Study 2 investigated which of four code types was most efficacious in terms of recalling codes that triggered Quicktalk messages from users' devices: (a) icon codes created by users, (b) icon codes created by a professional, (c) letter codes created by users, and (d) letter codes created by a professional. Fifty nine undergraduates participated and were randomly placed in one of four code groups. Participants had three weekly learning and recall-testing sessions. The reason for multiple sessions was to test for improvement over time. Participants studied their codes for thirty minutes before each testing session. Testers would read each of 100 common discourse utterances, whose codes the participants were learning, and then ask the participants to give the code that would recall the utterance from a device's memory. The data were subjected to a three-way ANOVA with repeated measures. As expected, 'session' had a significant main effect upon the test scores (F(2,110)=143.43, p<0.0001). Students' scores improved across sessions. 'Type of code (letter vs icon)' had no significant (F(1,55)=3.03, p>0.05) main effect upon the recall even though there was a tendency for the letter-coded group to score higher than the icon-coded across sessions. There was a significant main effect for 'self coding vs professional coding' (F(1,55)=5.04, p<0.01). Those who encoded messages by themselves consistently showed higher recall scores across sessions than those whose codes were preselected by others.

The fact that self-coders (both letter and icon) performed significantly better than subjects who used pre-coded items agrees with the intuitions of many clinicians and teachers who believe that users should be involved in the selection of symbols for retrieval codes. A documented example of user participation in symbol selection is found in Falk's (1988) report on a nonspeaking, augmentative communication device using student. Falk notes that "the student's own input was invaluable in deciding which lexical items to assign to which symbols." Self-coders, it seems, bring to the situation their connotative meanings which are individual and which cannot be anticipated by a pre-coder. Whether or not self-coding alone remains a superior strategy as cognitive loads are progressively increased is another question.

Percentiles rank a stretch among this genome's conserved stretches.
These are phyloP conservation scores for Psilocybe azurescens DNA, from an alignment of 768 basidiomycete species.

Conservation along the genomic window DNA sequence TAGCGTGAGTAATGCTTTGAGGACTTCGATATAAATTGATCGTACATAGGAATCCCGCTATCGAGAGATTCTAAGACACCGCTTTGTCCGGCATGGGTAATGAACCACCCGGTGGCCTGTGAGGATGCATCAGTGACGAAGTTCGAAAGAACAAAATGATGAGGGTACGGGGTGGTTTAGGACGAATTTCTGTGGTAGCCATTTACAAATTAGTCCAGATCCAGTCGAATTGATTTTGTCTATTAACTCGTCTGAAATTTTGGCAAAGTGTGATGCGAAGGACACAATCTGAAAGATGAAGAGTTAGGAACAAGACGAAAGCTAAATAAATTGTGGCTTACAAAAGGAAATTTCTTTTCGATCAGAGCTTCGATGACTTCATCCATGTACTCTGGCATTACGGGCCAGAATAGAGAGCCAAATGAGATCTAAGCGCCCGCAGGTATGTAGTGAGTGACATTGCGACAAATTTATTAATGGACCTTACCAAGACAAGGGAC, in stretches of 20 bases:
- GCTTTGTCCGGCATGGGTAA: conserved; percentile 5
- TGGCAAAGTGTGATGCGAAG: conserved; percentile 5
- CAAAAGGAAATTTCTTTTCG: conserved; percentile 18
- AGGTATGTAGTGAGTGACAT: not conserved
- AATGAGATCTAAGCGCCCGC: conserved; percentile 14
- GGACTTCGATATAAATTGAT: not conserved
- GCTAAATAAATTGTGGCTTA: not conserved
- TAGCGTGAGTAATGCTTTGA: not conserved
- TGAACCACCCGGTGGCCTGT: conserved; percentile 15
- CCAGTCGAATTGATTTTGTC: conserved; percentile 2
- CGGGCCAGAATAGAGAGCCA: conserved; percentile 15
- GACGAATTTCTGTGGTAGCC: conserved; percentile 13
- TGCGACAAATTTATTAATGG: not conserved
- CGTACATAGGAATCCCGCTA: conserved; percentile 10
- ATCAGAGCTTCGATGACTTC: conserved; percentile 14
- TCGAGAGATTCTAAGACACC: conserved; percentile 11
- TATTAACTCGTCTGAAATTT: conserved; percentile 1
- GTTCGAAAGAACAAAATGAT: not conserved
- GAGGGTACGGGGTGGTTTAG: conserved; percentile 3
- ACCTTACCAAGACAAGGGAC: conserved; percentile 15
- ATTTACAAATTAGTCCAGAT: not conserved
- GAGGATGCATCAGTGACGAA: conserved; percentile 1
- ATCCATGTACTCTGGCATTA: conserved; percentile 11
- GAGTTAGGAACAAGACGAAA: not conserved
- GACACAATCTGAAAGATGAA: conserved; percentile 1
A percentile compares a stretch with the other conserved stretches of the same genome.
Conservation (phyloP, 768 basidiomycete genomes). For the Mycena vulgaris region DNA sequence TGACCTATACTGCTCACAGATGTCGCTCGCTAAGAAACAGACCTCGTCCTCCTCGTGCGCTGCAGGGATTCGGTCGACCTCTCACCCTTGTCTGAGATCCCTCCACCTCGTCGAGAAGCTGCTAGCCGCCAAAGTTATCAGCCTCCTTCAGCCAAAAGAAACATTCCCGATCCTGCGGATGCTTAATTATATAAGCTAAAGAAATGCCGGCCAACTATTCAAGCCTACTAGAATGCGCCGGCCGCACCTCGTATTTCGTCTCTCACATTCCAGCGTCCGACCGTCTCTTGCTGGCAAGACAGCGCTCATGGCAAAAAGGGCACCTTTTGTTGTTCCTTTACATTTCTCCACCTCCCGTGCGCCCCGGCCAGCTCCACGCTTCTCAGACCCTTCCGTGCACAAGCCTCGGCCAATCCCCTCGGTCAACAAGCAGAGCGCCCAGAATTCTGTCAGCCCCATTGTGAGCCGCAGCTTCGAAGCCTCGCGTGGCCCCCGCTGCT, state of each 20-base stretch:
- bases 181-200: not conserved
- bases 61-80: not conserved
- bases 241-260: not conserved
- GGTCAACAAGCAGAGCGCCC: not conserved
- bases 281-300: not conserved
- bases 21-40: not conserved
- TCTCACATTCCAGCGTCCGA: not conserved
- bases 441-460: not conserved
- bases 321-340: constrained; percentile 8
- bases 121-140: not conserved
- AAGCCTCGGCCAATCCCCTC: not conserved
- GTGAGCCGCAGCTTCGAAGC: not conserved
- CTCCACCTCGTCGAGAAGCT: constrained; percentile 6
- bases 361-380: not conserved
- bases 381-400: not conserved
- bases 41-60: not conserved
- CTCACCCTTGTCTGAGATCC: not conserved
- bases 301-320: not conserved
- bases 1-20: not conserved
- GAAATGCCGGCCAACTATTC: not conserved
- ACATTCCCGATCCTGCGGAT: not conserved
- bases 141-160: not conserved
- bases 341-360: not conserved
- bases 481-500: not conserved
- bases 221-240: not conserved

The present study was nomothetic in nature and it stands in contrast to the ideographic or case study approach or one-on-one tutorial approach. On the surface it may seem that studies examining group data, particularly if that data were gathered on normal subjects, may have little relevance for the clinician or teacher working with an individual nonspeaker. Nonetheless, nomothetic studies can provide the confirming support for ideas that may arise in clinical or classroom endeavors, and may provide a repertoire from which clinical and educational strategies can be selected.

Falk, J. P. (1988) TouchTalker: A Case Study. "Communication Outlook," 102, 1-11.

Higginbotham, J. (1992) Evaluation of Keystroke Savings across Five Assistive Communication Technologies. "Augmentative and Alternative Communication," 8, 258-272.

Light, J., Lindsay, P., Siegel, L., & Parness, P. (1990) The Effects of Message Encoding Techniques on Recall by Literate Adults Using AAC Systems. "Augmentative and Alternative Communication," 6, 184-197.

Szeto, A., Allen, E., & Littrell, M. (1993) Comparison of Speed and Accuracy for Selected Electronic Communication Devices and Input Methods. "Augmentative and Alternative Communication," 9, 229-241.

Vanderheiden, G., & Lloyd, L. (1986) Communication Systems and their Components. In S. W. Blackstone (Ed.) "Augmentative Communication: An Introduction," Rockville, MD: American Speech-Language & Hearing Association.

Venkatagiri, H. (1993) Efficiency of Lexical Prediction as a Communication Acceleration Technique. "Augmentative and Alternative Communication," 9, 161-167.